A Keogh Plan is an employer-funded, tax-deferred retirement plan designed for unincorporated businesses or self-employed persons, including those who earn only part of their income from self-employment. Covered under Section 401 (c) of the tax code, Keogh plans are named after Eugene Keogh, the congressman who first came up with the idea. Keogh plans feature relatively high allowable contributions—25 percent of salary to a maximum of $30,000 annually, in some cases—which makes them popular among sole proprietors and small businesses with high incomes. In general, however, Keoghs are more costly to set up and administer than similar retirement programs, such as Simplified Employee Pension (SEP) plans, because they require annual preparation and filing of IRS Form 5500. This long and complicated document usually requires a small business to obtain the services of an accountant or financial advisor. In addition, financial information becomes available to the public under Keogh Plans.

As is the case with other common types of retirement programs, Keogh contributions made on employees' behalf are tax-deductible for the employer, and the funds are allowed to grow tax-deferred until the employee withdraws them upon retirement. The funds held in a Keogh may be invested in certificates of deposit, mutual funds, stocks, bonds, annuities, or some combination thereof. Withdrawals are not permitted until after the employee has reached age 59½, or else the amount withdrawn is subject to a 10 percent penalty in addition to regular income taxes. Usually only the employer may contribute to a Keogh plan. In addition, the employer can establish a vesting schedule through which employees gradually gain full rights to the funds in their accounts over a number of years. Keogh accounts must be opened by December 31 in order to qualify for tax deductions in a given year, but funds can be contributed until the company's tax deadline.


Keogh plans can be structured in a number of ways. Although it is possible to design a Keogh as a defined benefit plan (which determines a fixed amount of benefit to be paid upon retirement, then uses an actuarial formula to calculate the annual contribution required to provide that benefit), most Keoghs take the form of a defined contribution plan (which determines an amount of annual contribution without regard to the total benefit that will be available upon retirement). The three most common types of Keoghs are profit-sharing, money purchase, and combination plans—all of which fall under the category of defined contribution plans.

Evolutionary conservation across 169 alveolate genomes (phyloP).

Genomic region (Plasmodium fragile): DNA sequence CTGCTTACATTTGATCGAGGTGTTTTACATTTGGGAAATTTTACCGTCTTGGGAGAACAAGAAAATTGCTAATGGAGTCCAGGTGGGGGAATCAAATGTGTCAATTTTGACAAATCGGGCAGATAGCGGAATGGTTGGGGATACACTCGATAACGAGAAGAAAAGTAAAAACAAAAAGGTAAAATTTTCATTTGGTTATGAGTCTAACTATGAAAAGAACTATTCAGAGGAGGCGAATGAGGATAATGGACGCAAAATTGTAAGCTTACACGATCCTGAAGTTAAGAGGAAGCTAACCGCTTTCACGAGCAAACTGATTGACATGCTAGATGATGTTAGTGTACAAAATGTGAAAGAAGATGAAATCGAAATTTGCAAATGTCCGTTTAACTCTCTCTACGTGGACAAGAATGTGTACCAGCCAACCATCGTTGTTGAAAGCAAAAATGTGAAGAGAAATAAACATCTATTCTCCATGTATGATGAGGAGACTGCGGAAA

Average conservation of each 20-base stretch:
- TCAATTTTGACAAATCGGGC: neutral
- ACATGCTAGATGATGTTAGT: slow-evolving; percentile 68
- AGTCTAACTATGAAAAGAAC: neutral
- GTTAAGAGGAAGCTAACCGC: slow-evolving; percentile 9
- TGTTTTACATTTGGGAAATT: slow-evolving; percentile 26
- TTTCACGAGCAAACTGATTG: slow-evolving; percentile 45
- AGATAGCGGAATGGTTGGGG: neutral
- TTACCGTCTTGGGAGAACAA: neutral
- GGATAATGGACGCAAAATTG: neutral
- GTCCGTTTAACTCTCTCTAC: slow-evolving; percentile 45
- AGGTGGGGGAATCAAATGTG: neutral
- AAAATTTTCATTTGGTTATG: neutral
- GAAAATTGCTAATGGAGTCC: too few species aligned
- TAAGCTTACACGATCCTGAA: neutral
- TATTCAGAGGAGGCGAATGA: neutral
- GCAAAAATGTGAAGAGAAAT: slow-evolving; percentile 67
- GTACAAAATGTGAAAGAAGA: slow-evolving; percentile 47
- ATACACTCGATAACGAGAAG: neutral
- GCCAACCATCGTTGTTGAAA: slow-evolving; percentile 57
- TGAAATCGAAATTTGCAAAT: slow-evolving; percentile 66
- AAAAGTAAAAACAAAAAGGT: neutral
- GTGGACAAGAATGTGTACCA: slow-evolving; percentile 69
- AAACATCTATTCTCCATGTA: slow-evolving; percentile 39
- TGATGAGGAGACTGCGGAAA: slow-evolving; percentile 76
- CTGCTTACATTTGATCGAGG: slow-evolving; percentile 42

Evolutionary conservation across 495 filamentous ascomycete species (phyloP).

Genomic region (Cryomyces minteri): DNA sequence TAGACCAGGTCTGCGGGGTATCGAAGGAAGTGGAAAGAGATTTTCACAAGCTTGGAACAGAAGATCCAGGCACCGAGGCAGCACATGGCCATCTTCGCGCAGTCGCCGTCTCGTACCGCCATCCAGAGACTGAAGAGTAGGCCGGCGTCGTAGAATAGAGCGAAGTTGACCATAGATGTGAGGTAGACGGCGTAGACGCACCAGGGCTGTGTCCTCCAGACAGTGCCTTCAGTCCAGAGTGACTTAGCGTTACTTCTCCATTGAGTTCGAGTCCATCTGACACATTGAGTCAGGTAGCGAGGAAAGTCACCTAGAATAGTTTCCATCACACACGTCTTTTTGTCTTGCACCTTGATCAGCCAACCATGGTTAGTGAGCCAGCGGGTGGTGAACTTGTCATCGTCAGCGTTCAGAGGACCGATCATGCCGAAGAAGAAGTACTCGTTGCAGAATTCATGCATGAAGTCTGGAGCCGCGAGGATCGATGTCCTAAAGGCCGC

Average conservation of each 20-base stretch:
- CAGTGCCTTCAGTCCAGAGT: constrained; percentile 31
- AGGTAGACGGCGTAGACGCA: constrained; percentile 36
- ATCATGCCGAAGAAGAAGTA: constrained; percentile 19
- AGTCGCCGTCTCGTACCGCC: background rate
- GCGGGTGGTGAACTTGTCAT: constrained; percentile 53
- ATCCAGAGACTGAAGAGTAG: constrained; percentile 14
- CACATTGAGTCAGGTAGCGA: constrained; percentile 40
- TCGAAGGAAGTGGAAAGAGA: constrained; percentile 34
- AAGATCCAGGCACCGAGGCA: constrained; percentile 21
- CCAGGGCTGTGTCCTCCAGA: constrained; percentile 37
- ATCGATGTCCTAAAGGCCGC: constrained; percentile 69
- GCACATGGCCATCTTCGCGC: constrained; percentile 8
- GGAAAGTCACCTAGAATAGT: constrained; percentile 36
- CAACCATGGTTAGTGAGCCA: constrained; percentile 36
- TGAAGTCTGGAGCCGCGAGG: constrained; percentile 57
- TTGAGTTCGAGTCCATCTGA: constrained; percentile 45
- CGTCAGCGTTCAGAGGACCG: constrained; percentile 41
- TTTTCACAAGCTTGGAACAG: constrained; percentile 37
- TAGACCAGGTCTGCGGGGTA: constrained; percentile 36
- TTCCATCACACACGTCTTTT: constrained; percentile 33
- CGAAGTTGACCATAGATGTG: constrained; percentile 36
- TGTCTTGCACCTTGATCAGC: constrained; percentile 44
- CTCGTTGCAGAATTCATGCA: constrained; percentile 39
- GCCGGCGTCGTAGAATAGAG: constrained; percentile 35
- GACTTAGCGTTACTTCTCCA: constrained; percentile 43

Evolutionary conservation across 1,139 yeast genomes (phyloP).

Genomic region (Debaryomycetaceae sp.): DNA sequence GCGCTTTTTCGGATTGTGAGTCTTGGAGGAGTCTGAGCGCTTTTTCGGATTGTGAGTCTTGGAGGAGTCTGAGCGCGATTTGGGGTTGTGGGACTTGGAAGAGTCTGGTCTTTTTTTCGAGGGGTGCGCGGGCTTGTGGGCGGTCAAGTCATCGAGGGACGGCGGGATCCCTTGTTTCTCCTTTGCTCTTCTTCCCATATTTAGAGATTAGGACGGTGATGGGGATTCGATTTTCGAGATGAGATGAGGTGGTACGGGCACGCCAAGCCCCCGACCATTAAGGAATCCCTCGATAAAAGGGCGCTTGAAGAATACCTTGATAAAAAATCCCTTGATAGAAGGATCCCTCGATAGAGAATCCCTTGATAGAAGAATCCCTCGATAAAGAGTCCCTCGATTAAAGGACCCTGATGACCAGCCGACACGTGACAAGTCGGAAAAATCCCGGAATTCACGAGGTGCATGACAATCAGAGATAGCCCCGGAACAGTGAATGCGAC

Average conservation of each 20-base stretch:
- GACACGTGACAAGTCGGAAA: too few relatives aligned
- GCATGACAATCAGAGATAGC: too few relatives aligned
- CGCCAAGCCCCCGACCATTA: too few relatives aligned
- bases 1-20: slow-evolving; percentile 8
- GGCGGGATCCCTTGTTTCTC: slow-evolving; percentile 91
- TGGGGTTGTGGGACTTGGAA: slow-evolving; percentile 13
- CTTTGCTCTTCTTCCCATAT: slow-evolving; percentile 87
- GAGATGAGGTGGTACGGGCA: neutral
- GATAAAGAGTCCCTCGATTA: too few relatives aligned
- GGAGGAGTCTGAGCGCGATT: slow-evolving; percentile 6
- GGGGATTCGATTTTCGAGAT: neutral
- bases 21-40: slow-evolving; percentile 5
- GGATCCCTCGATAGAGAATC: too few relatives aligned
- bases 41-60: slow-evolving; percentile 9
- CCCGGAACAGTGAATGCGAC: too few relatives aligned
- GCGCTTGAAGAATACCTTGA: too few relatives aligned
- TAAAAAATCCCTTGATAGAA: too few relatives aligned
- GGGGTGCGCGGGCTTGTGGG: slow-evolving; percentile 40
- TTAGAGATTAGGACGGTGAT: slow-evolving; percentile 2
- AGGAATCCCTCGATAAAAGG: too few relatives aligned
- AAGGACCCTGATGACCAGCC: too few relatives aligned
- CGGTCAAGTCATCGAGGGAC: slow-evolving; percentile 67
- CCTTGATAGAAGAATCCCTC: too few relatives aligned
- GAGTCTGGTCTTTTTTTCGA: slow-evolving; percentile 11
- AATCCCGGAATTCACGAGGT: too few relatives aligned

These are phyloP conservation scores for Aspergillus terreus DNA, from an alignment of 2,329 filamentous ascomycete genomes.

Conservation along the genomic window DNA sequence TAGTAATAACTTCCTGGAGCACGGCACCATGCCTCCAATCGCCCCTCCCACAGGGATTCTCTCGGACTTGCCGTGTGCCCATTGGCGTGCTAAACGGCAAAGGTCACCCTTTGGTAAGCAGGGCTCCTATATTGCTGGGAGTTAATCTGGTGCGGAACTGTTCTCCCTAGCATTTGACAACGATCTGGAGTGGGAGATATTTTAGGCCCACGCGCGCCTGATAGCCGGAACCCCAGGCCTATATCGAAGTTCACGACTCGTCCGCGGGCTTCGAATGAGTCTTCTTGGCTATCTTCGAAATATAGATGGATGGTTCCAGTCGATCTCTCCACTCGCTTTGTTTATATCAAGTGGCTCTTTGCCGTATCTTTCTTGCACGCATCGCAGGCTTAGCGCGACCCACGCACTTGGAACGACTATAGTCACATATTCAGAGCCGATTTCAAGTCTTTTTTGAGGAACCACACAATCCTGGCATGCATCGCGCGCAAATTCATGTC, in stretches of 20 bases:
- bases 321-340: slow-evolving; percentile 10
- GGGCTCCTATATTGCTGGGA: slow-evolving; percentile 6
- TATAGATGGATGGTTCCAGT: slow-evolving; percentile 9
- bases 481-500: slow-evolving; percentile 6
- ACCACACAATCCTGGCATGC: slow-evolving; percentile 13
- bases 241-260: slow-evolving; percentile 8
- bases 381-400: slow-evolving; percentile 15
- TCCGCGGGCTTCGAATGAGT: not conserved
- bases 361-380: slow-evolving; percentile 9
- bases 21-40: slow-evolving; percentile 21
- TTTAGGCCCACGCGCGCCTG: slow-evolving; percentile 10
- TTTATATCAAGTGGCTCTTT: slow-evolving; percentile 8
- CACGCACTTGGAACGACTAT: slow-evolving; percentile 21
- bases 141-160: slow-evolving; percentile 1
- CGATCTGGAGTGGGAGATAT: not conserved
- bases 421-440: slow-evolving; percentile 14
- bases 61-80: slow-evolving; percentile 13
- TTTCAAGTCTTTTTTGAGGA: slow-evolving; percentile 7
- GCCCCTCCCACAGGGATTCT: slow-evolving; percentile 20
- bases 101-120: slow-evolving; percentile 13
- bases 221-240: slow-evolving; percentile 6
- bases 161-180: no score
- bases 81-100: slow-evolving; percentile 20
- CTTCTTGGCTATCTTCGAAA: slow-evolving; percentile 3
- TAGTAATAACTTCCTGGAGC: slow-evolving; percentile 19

Profit-sharing Keoghs are the most flexible, allowing the employer to make larger contributions in good financial years and skip contributions in lean years. This type of plan enables the employer to contribute a maximum of 15 percent of compensation, or $22,500 per employee, annually. In contrast, money purchase Keoghs are highly restrictive, requiring the employer to make a mandatory annual contribution of a predetermined percentage of compensation. For this reason, many smaller businesses or those with variable levels of income shy away from this type of plan. On the positive side, money purchase Keoghs allow the highest possible contribution—25 percent of compensation, to a maximum of $30,000 per employee, annually. Combination Keogh plans, as the name suggests, blend some of the features of the other two primary types. Combination plans allow the employer to designate a fixed percentage of mandatory annual contribution, then supplement this amount with additional, discretionary contributions in years when profit levels are high. The total annual contributions in a combination plan cannot exceed 25 percent of compensation or $30,000.

Though Keoghs give small business owners valuable tax deductions and enable them to provide a valuable benefit to their employees, the plans also have some disadvantages. Business owners who employ other people are required to fund a retirement program for nonowner employees if they establish one for themselves. But because the owner's contributions to his or her own plan are based upon the net income of the business—from which self-employment taxes and contributions to employees' retirement accounts have already been deducted—the owner's allowable contributions are reduced. In the case of a money purchase or combination Keogh plan, for example, the business owner is only able to contribute 20 percent (rather than 25 percent) to his or her own retirement fund. But many companies find that the benefits of Keogh plans outweigh the drawbacks. Small businesses that offer such plans can use them to attract potential employees and deter current employees from leaving the company to work for a larger competitor. With their high allowable contribution levels, Keogh plans also give the business owner a good opportunity to achieve a financially secure retirement.


Blakely, Stephen. "Pension Power." Nation's Business. July 1997.

Crouch, Holmes F. Decisions When Retiring. Allyear Tax Guides, 1995.

Jones, Sally M. "Maximizing Deductible Contributions to a One-Participant Retirement Plan." The Journal of Taxation. February 1998.

Nadel, Alan A. "Self-Employment Tax Treatment of Keogh and SEP Contributions and Unreimbursed Business Expenses." The Tax Adviser. November 1995.

Pedace, Frank Jr. "Keoghs: Unlocking the Key to Retirement Planning." Air Conditioning, Heating and Refrigeration News. September 16, 1996.

SEE ALSO: Retirement Planning

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